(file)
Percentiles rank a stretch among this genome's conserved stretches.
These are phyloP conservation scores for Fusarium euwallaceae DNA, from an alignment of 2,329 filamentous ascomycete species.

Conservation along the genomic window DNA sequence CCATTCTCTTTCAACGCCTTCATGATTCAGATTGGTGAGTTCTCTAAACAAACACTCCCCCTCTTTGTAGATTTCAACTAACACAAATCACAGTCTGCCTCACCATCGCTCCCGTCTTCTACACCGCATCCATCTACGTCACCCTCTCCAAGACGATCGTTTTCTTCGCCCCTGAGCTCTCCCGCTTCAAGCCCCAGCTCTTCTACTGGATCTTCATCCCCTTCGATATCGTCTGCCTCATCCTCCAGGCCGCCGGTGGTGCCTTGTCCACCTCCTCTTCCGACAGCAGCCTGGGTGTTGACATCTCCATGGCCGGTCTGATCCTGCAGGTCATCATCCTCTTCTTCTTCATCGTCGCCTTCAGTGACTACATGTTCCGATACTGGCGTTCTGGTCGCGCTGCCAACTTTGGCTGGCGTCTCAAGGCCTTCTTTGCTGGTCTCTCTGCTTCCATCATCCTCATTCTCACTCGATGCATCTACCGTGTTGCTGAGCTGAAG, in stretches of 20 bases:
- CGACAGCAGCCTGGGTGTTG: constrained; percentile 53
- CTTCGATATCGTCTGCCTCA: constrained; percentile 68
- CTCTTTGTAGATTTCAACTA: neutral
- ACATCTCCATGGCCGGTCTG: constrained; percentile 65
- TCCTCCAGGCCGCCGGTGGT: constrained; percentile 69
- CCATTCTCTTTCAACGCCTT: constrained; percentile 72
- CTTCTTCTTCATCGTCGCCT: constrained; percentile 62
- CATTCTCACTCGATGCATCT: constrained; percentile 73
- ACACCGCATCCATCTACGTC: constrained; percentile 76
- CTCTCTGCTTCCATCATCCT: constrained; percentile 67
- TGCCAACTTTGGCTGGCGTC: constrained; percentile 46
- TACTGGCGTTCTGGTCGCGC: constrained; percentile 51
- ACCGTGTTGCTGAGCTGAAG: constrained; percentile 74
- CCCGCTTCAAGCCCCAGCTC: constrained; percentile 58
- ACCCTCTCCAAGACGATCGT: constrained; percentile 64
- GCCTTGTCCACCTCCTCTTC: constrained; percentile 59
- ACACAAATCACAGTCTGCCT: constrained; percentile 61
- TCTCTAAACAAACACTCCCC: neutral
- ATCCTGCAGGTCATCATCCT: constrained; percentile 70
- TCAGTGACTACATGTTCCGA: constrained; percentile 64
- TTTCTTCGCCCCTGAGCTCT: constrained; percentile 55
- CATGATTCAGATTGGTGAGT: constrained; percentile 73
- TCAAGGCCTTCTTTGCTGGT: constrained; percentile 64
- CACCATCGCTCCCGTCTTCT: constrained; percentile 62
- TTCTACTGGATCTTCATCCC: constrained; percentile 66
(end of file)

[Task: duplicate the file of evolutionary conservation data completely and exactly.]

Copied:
Percentiles rank a stretch among this genome's conserved stretches.
These are phyloP conservation scores for Fusarium euwallaceae DNA, from an alignment of 2,329 filamentous ascomycete species.

Conservation along the genomic window DNA sequence CCATTCTCTTTCAACGCCTTCATGATTCAGATTGGTGAGTTCTCTAAACAAACACTCCCCCTCTTTGTAGATTTCAACTAACACAAATCACAGTCTGCCTCACCATCGCTCCCGTCTTCTACACCGCATCCATCTACGTCACCCTCTCCAAGACGATCGTTTTCTTCGCCCCTGAGCTCTCCCGCTTCAAGCCCCAGCTCTTCTACTGGATCTTCATCCCCTTCGATATCGTCTGCCTCATCCTCCAGGCCGCCGGTGGTGCCTTGTCCACCTCCTCTTCCGACAGCAGCCTGGGTGTTGACATCTCCATGGCCGGTCTGATCCTGCAGGTCATCATCCTCTTCTTCTTCATCGTCGCCTTCAGTGACTACATGTTCCGATACTGGCGTTCTGGTCGCGCTGCCAACTTTGGCTGGCGTCTCAAGGCCTTCTTTGCTGGTCTCTCTGCTTCCATCATCCTCATTCTCACTCGATGCATCTACCGTGTTGCTGAGCTGAAG, in stretches of 20 bases:
- CGACAGCAGCCTGGGTGTTG: constrained; percentile 53
- CTTCGATATCGTCTGCCTCA: constrained; percentile 68
- CTCTTTGTAGATTTCAACTA: neutral
- ACATCTCCATGGCCGGTCTG: constrained; percentile 65
- TCCTCCAGGCCGCCGGTGGT: constrained; percentile 69
- CCATTCTCTTTCAACGCCTT: constrained; percentile 72
- CTTCTTCTTCATCGTCGCCT: constrained; percentile 62
- CATTCTCACTCGATGCATCT: constrained; percentile 73
- ACACCGCATCCATCTACGTC: constrained; percentile 76
- CTCTCTGCTTCCATCATCCT: constrained; percentile 67
- TGCCAACTTTGGCTGGCGTC: constrained; percentile 46
- TACTGGCGTTCTGGTCGCGC: constrained; percentile 51
- ACCGTGTTGCTGAGCTGAAG: constrained; percentile 74
- CCCGCTTCAAGCCCCAGCTC: constrained; percentile 58
- ACCCTCTCCAAGACGATCGT: constrained; percentile 64
- GCCTTGTCCACCTCCTCTTC: constrained; percentile 59
- ACACAAATCACAGTCTGCCT: constrained; percentile 61
- TCTCTAAACAAACACTCCCC: neutral
- ATCCTGCAGGTCATCATCCT: constrained; percentile 70
- TCAGTGACTACATGTTCCGA: constrained; percentile 64
- TTTCTTCGCCCCTGAGCTCT: constrained; percentile 55
- CATGATTCAGATTGGTGAGT: constrained; percentile 73
- TCAAGGCCTTCTTTGCTGGT: constrained; percentile 64
- CACCATCGCTCCCGTCTTCT: constrained; percentile 62
- TTCTACTGGATCTTCATCCC: constrained; percentile 66